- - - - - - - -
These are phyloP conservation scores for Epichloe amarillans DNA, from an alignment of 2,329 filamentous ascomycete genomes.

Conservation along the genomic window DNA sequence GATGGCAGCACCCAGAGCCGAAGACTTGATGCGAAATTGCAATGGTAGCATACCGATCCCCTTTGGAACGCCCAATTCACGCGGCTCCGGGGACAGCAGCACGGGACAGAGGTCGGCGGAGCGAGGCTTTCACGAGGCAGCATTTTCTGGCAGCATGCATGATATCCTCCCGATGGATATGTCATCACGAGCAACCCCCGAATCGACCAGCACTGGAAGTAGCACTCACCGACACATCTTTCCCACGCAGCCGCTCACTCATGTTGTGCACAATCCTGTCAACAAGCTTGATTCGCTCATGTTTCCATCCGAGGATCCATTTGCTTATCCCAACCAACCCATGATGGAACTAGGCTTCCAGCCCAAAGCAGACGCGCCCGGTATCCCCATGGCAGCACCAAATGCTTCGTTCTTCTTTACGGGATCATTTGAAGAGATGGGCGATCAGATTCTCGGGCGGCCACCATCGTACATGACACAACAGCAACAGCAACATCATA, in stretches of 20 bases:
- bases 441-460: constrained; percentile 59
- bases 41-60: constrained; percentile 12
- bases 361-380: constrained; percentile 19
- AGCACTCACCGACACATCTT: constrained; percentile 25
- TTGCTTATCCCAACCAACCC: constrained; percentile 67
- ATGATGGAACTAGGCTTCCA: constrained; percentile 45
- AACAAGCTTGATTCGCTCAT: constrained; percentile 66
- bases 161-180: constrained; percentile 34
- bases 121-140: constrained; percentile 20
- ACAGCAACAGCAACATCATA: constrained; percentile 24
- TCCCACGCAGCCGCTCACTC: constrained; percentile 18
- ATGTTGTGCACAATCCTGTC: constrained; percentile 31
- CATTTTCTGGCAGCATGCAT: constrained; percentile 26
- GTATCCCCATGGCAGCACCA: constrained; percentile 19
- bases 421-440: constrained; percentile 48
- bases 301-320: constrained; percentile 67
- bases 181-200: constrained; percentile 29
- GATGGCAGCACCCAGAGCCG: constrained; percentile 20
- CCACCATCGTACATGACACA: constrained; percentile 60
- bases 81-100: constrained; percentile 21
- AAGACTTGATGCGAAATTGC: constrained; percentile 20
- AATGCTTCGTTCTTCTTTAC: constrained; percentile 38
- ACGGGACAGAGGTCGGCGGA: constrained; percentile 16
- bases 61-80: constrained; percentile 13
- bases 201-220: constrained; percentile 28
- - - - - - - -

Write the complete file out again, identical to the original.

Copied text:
These are phyloP conservation scores for Epichloe amarillans DNA, from an alignment of 2,329 filamentous ascomycete genomes.

Conservation along the genomic window DNA sequence GATGGCAGCACCCAGAGCCGAAGACTTGATGCGAAATTGCAATGGTAGCATACCGATCCCCTTTGGAACGCCCAATTCACGCGGCTCCGGGGACAGCAGCACGGGACAGAGGTCGGCGGAGCGAGGCTTTCACGAGGCAGCATTTTCTGGCAGCATGCATGATATCCTCCCGATGGATATGTCATCACGAGCAACCCCCGAATCGACCAGCACTGGAAGTAGCACTCACCGACACATCTTTCCCACGCAGCCGCTCACTCATGTTGTGCACAATCCTGTCAACAAGCTTGATTCGCTCATGTTTCCATCCGAGGATCCATTTGCTTATCCCAACCAACCCATGATGGAACTAGGCTTCCAGCCCAAAGCAGACGCGCCCGGTATCCCCATGGCAGCACCAAATGCTTCGTTCTTCTTTACGGGATCATTTGAAGAGATGGGCGATCAGATTCTCGGGCGGCCACCATCGTACATGACACAACAGCAACAGCAACATCATA, in stretches of 20 bases:
- bases 441-460: constrained; percentile 59
- bases 41-60: constrained; percentile 12
- bases 361-380: constrained; percentile 19
- AGCACTCACCGACACATCTT: constrained; percentile 25
- TTGCTTATCCCAACCAACCC: constrained; percentile 67
- ATGATGGAACTAGGCTTCCA: constrained; percentile 45
- AACAAGCTTGATTCGCTCAT: constrained; percentile 66
- bases 161-180: constrained; percentile 34
- bases 121-140: constrained; percentile 20
- ACAGCAACAGCAACATCATA: constrained; percentile 24
- TCCCACGCAGCCGCTCACTC: constrained; percentile 18
- ATGTTGTGCACAATCCTGTC: constrained; percentile 31
- CATTTTCTGGCAGCATGCAT: constrained; percentile 26
- GTATCCCCATGGCAGCACCA: constrained; percentile 19
- bases 421-440: constrained; percentile 48
- bases 301-320: constrained; percentile 67
- bases 181-200: constrained; percentile 29
- GATGGCAGCACCCAGAGCCG: constrained; percentile 20
- CCACCATCGTACATGACACA: constrained; percentile 60
- bases 81-100: constrained; percentile 21
- AAGACTTGATGCGAAATTGC: constrained; percentile 20
- AATGCTTCGTTCTTCTTTAC: constrained; percentile 38
- ACGGGACAGAGGTCGGCGGA: constrained; percentile 16
- bases 61-80: constrained; percentile 13
- bases 201-220: constrained; percentile 28